Nina Trige Andersen is a historian and freelance journalist. She is a regular contributor to Modern Times Review.
DRUGS: What happens when you don’t just give the executers of state monopolized violence license to kill, but also a promise of impunity?

Half a year into the Philippines’ so-called war on drugs, I interviewed two elderly women near the airport in a Metro Manila suburb. Both had lost sons to unidentified shooters and, as they were sure it was the local police, feared for their own lives. Still, the women remained determined in seeking justice even if, almost as sure, they would never get it.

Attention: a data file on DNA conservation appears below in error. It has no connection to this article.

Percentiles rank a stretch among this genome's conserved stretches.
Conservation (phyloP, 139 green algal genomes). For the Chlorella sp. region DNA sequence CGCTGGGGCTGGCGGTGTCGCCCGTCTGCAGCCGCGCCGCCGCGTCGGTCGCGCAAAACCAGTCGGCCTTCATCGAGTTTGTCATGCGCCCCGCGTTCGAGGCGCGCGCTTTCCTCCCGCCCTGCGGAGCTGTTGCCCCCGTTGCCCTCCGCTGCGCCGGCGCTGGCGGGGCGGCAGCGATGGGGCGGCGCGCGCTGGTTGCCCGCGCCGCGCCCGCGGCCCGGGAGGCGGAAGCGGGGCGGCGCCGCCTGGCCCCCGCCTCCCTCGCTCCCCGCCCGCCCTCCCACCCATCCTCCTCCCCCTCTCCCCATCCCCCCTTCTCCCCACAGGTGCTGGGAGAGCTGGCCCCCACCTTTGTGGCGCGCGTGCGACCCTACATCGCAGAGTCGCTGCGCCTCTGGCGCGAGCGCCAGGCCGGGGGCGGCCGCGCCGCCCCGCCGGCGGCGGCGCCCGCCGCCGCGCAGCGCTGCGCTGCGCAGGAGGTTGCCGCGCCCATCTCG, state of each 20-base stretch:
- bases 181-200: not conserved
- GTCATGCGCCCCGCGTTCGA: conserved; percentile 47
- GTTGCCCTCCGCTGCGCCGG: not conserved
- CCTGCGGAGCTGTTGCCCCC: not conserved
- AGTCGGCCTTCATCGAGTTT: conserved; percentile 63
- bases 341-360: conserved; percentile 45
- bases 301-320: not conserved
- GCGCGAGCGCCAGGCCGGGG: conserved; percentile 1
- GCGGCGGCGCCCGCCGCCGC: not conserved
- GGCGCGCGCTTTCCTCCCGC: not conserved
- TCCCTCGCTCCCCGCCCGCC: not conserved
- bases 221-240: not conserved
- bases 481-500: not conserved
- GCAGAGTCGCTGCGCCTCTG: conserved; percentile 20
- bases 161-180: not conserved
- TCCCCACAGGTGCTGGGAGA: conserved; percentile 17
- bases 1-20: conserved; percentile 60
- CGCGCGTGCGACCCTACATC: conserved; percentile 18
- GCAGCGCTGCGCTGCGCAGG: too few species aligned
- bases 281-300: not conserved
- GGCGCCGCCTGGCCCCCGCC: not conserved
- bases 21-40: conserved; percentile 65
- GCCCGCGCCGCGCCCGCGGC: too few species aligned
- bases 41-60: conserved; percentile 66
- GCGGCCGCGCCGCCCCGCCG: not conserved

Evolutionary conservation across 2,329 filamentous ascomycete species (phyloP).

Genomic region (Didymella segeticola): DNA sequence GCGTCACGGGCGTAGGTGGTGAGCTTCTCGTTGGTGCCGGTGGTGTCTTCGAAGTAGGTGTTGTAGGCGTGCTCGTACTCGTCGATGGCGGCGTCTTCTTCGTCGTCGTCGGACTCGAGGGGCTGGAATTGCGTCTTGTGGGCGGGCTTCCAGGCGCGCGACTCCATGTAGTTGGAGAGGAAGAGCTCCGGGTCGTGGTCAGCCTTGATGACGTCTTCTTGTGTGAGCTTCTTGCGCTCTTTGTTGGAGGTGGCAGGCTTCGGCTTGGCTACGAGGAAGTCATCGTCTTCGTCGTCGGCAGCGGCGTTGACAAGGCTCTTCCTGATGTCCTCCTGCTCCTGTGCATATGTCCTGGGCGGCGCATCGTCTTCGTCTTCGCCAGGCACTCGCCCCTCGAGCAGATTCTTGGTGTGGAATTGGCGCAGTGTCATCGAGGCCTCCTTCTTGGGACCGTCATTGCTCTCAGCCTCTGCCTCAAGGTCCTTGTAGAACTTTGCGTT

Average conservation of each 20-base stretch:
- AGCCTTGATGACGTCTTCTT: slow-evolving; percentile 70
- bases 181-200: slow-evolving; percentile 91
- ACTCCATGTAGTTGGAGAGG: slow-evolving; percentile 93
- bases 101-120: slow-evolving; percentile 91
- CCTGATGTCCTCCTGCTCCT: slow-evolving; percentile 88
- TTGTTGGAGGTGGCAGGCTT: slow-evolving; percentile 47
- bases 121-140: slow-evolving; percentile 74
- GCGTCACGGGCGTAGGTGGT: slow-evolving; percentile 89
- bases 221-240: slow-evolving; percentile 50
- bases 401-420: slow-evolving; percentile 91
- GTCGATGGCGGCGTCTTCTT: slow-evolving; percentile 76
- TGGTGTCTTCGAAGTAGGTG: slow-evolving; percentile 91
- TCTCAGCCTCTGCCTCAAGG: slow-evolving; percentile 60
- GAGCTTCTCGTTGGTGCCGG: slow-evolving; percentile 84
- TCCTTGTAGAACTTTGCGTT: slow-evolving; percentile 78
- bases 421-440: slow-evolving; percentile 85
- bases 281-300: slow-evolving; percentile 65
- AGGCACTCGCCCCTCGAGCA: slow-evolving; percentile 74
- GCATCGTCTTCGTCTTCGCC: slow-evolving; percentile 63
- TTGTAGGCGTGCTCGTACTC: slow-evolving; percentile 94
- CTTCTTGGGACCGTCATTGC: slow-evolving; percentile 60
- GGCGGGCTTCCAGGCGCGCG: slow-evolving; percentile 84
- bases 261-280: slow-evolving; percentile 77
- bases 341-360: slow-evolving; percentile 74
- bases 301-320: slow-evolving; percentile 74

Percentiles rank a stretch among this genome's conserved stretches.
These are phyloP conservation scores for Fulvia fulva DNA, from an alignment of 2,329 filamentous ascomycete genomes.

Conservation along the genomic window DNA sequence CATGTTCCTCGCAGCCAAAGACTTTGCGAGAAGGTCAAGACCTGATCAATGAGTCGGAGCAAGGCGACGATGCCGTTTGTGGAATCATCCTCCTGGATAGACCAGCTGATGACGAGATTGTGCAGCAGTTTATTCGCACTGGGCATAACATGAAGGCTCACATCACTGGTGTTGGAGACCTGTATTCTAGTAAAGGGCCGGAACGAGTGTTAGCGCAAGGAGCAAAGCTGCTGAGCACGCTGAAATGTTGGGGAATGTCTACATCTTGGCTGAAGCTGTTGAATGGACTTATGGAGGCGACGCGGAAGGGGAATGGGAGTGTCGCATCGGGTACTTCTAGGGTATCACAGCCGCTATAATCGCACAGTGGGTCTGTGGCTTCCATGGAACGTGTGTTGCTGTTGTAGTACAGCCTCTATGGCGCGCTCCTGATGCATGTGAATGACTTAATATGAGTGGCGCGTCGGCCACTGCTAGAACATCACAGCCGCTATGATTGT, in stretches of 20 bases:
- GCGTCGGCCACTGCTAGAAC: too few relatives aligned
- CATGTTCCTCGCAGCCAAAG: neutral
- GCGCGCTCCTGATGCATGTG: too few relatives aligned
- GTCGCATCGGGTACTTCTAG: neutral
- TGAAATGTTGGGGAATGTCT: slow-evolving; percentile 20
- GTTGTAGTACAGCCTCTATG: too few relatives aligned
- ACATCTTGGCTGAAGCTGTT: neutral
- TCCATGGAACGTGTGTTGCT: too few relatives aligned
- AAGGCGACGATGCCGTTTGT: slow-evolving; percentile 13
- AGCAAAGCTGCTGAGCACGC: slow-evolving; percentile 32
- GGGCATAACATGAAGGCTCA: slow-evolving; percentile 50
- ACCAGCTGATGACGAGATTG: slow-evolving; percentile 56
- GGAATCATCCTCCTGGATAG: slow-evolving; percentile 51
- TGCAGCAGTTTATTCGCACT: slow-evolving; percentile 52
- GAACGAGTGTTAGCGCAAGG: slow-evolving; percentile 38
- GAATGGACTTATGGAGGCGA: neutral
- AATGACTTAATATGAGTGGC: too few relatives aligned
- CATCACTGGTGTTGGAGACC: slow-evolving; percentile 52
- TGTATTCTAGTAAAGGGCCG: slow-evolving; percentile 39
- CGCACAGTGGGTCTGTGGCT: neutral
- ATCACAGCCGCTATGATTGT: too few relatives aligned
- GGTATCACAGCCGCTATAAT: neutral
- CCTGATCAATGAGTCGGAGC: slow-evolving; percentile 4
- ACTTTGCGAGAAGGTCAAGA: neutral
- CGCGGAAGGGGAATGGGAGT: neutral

After spending the day in their (deeply impoverished) neighbourhood, I went to one of Metro Manila’s oldest and most expensive gated communities, Forbes Park, where I was invited to a reception of Danish diplomats and expats. That evening, I was told to stop being so preoccupied with the war on drugs and the extrajudicial killings. Instead, I should write about all the good things president Rodrigo Duterte has done.

Before regaining my posture after hearing diplomats of a country boasting to defend freedom of speech telling a journalist what to write about and what to not, another followed up, saying: «You know, the war on drugs doesn’t really affect our daily lives. »

Wow, . . .

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